Inside: Summer learning loss, otherwise known as Summer Slide is detrimental to our kids’ learning progress. But it can succeed with a summer slide prevention by doing simple activities throughout the summer. And the best news is: even if you do only 1 activity to prevent Summer Slide, it will help your child. The easiest way to prevent Summer Slide will only take a few minutes each day.
When I taught elementary school, it was a known fact that we would all spend September and most of October reviewing old skills that were taught last year.
What a waste of time for ALL of us…teachers and students.
Instead of jumping in to new material, we had to backtrack.
We had to re-teach old skills these students were supposed to have remembered from last year.
We wasted weeks and sometimes months of valuable learning time because of the dreaded Summer Slide.
But the students who didn’t slide backward were ahead of the game and able to jump leaps and bounds past their peers academically.
It was eye-opening.
So now that I’m a mom to three school-age kids, we do one simple trick every day in the summer to prevent a Summer Slide so my kids are ready and prepared to tackle their new school year.
*Disclaimer: This article was written pre-Covid, before remote learning. For this weird and hard school year, there’s no need to stress on this as much because everyone will need an extra review for next school year. Focus on reading this summer and you’ll be set.
What is a Summer Slide?
Summer Slide is summer learning loss.
It’s the backward movement many children make over summer break when they forget what was taught to them in the previous school year:
- It’s kids forgetting what 9 x 6 is and how to divide fractions.
- It’s kids forgetting to capitalize proper nouns but not common nouns.
- It’s kids forgetting the difference between they’re, there, and their.
- It’s kids forgetting the difference between a “b” and a “d.”
- It’s kids not reading as fluently as they did a few months prior.
So, this loss of learning must be accounted for and fixed every fall before they can learn the skills required for their new grade.
Instead of moving ahead with their peers, these students who have slid backward have to review what they forgot.
They have to use valuable time to re-learn foundational skills, instead of learning what their peers are ready to learn.
And unfortunately, studies have shown that kids who suffer from Summer Slide every summer will be up to two years behind their peers by the 6th grade.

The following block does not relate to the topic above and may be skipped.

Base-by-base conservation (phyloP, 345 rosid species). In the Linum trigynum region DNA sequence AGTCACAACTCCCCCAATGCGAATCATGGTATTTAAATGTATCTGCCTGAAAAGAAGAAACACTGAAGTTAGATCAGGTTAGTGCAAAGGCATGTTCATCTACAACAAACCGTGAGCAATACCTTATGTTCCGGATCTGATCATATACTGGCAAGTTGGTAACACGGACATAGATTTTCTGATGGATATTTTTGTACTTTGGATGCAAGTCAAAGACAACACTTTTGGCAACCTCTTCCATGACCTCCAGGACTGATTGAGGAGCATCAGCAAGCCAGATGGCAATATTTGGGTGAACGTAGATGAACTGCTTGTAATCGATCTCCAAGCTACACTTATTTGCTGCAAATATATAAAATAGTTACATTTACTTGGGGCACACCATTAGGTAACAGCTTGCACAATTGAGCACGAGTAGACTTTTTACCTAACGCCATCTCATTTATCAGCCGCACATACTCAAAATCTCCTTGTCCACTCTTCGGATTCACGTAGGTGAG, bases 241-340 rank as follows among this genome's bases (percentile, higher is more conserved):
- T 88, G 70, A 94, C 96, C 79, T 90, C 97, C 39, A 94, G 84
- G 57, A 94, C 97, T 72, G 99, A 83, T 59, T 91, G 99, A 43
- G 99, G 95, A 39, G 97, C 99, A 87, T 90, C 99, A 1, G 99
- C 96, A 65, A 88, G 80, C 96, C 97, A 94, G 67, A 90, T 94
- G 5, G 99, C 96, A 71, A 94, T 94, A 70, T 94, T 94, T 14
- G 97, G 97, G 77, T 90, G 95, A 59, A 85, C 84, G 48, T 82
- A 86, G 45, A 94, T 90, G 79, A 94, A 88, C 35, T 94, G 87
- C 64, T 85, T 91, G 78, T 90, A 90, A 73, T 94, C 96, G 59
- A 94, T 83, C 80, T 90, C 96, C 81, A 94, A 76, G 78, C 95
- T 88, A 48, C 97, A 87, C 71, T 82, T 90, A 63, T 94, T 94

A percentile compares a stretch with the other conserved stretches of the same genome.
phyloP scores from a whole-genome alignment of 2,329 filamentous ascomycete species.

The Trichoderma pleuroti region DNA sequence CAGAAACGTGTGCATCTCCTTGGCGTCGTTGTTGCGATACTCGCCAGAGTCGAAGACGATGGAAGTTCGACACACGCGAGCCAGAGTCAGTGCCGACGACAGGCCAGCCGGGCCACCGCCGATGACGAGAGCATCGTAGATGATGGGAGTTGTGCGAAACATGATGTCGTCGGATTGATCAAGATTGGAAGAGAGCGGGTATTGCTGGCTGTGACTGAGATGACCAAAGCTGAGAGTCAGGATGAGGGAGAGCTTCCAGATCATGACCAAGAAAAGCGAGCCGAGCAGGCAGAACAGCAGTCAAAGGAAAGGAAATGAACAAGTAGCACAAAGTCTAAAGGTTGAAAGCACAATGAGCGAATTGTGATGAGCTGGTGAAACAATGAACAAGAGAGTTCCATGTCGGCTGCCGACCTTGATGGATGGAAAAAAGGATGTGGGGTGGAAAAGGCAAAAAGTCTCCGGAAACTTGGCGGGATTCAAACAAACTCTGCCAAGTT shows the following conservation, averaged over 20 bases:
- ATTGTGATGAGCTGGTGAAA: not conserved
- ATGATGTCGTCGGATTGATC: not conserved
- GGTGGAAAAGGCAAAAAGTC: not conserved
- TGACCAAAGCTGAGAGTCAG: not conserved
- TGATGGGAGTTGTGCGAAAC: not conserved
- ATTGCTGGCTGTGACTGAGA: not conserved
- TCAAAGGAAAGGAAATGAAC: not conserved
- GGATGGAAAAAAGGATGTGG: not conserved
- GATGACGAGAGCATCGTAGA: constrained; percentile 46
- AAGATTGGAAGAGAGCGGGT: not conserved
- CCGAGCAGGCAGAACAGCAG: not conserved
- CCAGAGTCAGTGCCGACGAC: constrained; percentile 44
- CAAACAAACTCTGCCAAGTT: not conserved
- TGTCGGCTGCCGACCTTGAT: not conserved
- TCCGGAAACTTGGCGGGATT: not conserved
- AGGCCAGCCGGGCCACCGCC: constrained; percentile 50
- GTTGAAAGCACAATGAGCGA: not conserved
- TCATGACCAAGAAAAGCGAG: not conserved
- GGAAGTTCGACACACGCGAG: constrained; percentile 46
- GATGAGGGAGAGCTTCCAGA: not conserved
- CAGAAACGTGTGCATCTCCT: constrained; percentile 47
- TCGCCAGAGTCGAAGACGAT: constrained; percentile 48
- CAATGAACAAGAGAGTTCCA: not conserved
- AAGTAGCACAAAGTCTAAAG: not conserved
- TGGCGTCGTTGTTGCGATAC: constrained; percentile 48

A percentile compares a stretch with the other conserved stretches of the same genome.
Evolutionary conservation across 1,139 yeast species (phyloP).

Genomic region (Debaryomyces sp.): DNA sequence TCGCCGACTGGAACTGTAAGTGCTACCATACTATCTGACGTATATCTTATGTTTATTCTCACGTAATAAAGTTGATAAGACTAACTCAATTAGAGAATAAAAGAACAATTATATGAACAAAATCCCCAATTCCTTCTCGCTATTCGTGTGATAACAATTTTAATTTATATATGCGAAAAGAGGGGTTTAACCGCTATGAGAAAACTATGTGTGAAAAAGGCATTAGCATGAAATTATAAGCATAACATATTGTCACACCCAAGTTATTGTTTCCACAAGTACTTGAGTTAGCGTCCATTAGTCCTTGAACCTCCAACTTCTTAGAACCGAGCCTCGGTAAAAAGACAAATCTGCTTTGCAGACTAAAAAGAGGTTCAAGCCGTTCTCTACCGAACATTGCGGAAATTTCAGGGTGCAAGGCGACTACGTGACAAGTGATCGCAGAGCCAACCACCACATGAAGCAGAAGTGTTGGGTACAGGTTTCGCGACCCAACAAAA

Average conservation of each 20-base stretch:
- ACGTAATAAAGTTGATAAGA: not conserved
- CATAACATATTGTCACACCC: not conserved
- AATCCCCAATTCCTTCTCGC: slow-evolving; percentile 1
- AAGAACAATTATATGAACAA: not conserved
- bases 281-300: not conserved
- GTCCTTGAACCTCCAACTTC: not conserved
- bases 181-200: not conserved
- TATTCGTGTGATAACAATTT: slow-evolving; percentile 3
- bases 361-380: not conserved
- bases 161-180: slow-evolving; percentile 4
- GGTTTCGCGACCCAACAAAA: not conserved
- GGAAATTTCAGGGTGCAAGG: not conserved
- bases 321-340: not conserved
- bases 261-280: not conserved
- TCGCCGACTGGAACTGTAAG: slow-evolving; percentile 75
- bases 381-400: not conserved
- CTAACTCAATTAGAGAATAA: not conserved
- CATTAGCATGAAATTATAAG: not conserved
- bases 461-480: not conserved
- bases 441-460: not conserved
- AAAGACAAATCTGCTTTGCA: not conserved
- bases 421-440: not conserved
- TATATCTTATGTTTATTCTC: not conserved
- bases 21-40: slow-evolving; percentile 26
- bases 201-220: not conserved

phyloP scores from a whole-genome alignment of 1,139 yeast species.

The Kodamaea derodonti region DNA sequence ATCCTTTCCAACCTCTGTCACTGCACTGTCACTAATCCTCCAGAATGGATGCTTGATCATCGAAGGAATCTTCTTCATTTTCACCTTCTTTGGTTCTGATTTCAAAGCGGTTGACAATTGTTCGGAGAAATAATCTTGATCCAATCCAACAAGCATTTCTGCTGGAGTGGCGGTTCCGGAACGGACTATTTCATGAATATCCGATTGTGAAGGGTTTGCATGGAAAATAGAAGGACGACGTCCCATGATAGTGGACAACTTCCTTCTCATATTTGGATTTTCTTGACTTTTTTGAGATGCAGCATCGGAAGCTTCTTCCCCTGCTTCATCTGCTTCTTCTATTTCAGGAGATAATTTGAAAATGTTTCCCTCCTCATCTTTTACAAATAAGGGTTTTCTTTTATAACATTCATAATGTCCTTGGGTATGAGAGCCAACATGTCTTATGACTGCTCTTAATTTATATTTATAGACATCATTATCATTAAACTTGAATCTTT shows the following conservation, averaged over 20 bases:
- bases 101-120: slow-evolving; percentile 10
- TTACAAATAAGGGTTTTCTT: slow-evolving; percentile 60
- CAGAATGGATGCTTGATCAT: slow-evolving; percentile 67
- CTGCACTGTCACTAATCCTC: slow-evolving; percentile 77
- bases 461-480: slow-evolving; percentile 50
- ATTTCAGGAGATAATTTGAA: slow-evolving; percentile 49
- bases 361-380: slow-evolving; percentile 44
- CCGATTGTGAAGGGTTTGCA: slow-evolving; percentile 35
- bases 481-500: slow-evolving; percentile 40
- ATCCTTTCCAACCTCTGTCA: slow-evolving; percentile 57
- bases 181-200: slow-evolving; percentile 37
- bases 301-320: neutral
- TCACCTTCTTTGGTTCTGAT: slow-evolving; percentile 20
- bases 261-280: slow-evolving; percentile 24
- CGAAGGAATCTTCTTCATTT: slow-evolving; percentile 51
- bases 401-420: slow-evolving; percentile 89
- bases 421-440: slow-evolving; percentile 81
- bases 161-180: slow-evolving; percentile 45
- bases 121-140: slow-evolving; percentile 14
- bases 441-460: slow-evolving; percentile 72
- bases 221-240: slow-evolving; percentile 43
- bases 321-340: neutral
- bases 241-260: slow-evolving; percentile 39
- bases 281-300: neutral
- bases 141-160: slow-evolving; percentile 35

The good news is, it is super simple to prevent Summer Slide and set your kids up for success in September when school starts again.
Summer Slide Prevention:
It only takes 20-30 minutes a day to prevent summer learning loss. And if you set up a daily schedule, you can not only prevent the loss and set your kids up for academic success.
In our house, we do daily “Summer Learning” as one of the 6 things we do every summer day.
Every summer, we try to bring some old school, 1980s summer activities into our plans.
But we also take the time to learn.
Summer Learning time is non-negotiable and something my kids know is going to happen.
And this year, my kids earn extra screen time if they complete it without complaining, which works like a charm.
In our house, we do a little bit of everything, every day.
Related: Learning Success Tips for Summer
Here’s what we include in our Summer Learning Time:
What’s the number one thing every kid absolutely needs to do to prevent a summer slide?
That’s it. Super simple.
Have your kids read for at least 20-30 minutes every day to prevent a summer slide.
- Read to them even if they’re old enough to read independently because kids love to be read to even when they’re “too big” for it,
- Choose a cool chapter book or maybe one of your childhood favorites to share with them,
- Use free printable reading charts like these,
- Start a book club with your pre-teen or teenager,
- Our absolute favorite, go-to summer reading activity is from The Measured Mom and her Can You Read 100 Books This Summer? Challenge.
- Let them pick out the books they want to read to encourage readers…especially reluctant readers,
- Beginning readers can use BOB Books to get started,
- Visit a library or a used bookstore to browse new books to read,